Our problem is that we tend to fall to one extreme or the other. We can continue adding to our list and expanding our definitions of these attributes without ever engaging or responding to God. We perceive (and too often take pride in) that we are learning more and deepening our knowledge of God. Or we can take a cursory, superficial look at the list, nod our assent or dismiss the “head knowledge,” and seek an experience or emotional peak that is deeper than just mere words or doctrines. Both of these approaches start with a correct but incomplete perspective.
One overvalues, the other undervalues God’s propositional revelation as a key part of His personal revelation. We need both His written Word and the incarnate Word. Unfortunately, the two extreme views often appear to be reactions to each other. Superficial disregard of doctrinal truth drives us to more emphasis on theological clarity. Cold, impersonal theological outlines seem unimportant and anemic compared to the prospect of an encounter with the Subject and Object of the doctrines.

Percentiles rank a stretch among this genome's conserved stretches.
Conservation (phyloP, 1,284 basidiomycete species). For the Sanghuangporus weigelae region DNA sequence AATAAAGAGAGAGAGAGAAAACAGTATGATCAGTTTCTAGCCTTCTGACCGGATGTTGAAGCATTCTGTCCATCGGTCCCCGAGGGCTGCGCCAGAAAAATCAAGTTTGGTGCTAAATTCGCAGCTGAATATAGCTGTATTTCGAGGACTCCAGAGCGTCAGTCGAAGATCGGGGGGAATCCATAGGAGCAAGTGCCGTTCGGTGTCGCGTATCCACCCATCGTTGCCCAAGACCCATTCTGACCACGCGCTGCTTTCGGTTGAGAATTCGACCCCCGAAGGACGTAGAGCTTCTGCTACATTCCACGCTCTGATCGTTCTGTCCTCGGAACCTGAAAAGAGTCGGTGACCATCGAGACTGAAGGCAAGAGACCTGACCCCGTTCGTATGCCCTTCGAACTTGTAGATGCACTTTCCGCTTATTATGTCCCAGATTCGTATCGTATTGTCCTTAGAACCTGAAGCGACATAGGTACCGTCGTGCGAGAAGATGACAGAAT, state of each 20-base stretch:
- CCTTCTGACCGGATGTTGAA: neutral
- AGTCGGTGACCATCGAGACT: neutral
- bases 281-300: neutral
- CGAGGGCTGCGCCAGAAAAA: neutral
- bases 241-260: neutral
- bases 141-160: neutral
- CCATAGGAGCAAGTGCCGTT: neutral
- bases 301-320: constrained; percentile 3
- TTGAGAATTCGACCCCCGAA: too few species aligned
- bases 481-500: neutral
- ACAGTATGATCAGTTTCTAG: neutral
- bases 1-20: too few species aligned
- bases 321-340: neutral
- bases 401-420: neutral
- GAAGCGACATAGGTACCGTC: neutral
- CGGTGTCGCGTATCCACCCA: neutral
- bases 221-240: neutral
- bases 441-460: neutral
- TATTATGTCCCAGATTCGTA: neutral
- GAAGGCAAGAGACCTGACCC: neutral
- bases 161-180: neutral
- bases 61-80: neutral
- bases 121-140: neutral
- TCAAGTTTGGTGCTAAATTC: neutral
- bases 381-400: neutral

Burroughs understood that the primary way we begin to see God’s glory this side of heaven is through His revealed attributes described in Scripture. God may choose to grace His servants with more direct manifestations of His glory through a vision or extraordinary gift. But those expressions of His Character and His Being and His Nature are more direct demonstrations of those attributes that Burroughs sees as the source of our enjoyment of God.
God is obviously free to sovereignly, graciously grant whatever experience of Himself He chooses to give to a believer. But it seems presumptuous to seek those more dramatic expressions of His glory if we have neglected (if we have not ardently, fervently pursued) His revelation in Scripture. Only arrogance or audacity would lead a beggar to expect a banquet and ignore the nutritious but simple fare he has been provided.
The attributes of God need to be studied in our personal Quiet Time and proclaimed from pulpits until they become a part of our thinking about who God is.